Office 12 makeover takes on 'feature creep'

Instead, users will see a "ribbon" of different commands above their document, with the options changing depending on the task.

Apple Human Interface Guidelines: Contextual Menus

You can think of a contextual menu as a shortcut to commands that make sense in the context of the current task.

Drawing a contextual menu as a "ribbon"? OK. Using them more often? OK. Worth retraining your staff for?

Anonymous said...

It was trying to get all the MS and industrywide apps to use the same data schemas.

This by itself was an impossible task for Hailstorm. Who wants Microsoft (or another group at Microsoft) telling them what data is important to their business?

Anonymous said...

I have been a contractor at MS the last 4 months. Here is a topic that no one has talked about so far .........

MS treats all its CSGs like crap. It is high time someone highlighted this issue. 7 or 8 Orange badges are usually packed into one small dark & dingy room like lab rats.

But one the plus side this humiliation lasts only for a few months. At least we do not have to undergo a review process and backstab each other in the process.

Anonymous said...

Sheesh...MSFT is such a mess. I used to be so excited about my job, about what I was doing and about what I was going to deliver as an individual (no matter how small it may have been in the big scheme of things). I used to see people around me act the same. Now I see people dashing for the exit door come 5pm as if the building was going to collapse.

Vista has been such a big mess. I have been self-hosting it and I am sad to have the product be associated with Microsoft. The marketing department will have you believe that it is a brand new OS with some amazing new features that will blow away XP...but I just don't see it. Its pathetic! The strategy behind it is pathetic! Makes me wonder why the fat-cats earn the money they earn...?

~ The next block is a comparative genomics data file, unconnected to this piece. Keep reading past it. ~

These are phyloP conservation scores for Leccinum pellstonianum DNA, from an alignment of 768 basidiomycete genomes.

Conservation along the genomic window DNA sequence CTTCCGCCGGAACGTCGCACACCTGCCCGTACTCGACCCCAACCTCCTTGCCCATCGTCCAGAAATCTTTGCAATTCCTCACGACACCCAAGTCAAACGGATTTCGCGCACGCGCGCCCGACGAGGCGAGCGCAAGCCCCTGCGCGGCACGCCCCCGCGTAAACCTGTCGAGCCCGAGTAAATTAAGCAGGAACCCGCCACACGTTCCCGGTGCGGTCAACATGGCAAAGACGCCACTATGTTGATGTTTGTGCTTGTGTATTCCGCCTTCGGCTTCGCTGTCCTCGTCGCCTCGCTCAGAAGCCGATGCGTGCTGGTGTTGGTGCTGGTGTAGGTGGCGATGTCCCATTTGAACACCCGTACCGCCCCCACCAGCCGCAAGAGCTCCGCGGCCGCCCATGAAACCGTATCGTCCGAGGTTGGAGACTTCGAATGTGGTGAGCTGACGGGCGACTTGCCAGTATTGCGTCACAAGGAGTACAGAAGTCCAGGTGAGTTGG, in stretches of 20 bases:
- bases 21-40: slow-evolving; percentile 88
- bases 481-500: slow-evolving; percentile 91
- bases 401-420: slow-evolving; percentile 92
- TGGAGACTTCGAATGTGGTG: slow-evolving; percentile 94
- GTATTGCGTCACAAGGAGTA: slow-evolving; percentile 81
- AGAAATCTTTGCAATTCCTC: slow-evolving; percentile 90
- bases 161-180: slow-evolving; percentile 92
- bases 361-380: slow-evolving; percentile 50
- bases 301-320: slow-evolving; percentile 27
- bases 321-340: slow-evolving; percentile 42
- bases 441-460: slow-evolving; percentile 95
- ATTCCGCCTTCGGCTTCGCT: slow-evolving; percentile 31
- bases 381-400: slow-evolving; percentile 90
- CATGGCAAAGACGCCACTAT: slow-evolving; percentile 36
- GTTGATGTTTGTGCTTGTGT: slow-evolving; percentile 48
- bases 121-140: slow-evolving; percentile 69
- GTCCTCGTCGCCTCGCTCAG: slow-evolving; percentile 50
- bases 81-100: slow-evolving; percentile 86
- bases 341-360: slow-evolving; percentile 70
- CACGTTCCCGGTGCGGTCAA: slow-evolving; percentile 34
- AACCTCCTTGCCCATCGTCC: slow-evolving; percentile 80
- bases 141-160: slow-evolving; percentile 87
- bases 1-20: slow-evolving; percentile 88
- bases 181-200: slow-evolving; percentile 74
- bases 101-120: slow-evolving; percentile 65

I could go on for hours about details...but its just not worth it...and from what I can see, no one gets it and no one cares about getting it.

Anonymous said...

Well, this site has certainly become an advertising site for Google positions. GOOG has biggest energy levels, GOOG is best, etc.

Google might be hot these days, but I am not that sure if people will be equally enthusiatic (especially in Wall Street) when it slips at #2 after Yahoo takes the lead... People tend to forget that current GOOG revenue comes mostly from advertising - a number will shrink in the next few years due to increased competition.

Anyway, guys, I was thinking - what deadline was MarkL working on these days? Google doesn't seem to have anything particularly exciting. Wait - isn't maybe the new Google Cube? Hopefully we will all see MarkL presenting it at Las Vegas in a few days :-)

Anonymous said...

Can anyone speak to how common Gold Star awards are? Is is 0.1%, 1%, 10%?

Anonymous said...

Interesting article:

http://www.emailbattles.com/archive/battles/browsers_aacehieihi_gd/

TheKhalif said...

I have been a contractor at MS the last 4 months. Here is a topic that no one has talked about so far .........

MS treats all its CSGs like crap. It is high time someone highlighted this issue. 7 or 8 Orange badges are usually packed into one small dark & dingy room like lab rats.

But one the plus side this humiliation lasts only for a few months. At least we do not have to undergo a review process and backstab each other in the process.




As a very "in-depth" CSG from back before the Stock fell, that is one of the major problems at MS. PMs hate devs, devs hate testers, and testers do too much work.
I was in charge of over 125 machines testing 5 COSD components and got treated like I forgot to do my janitorial duties.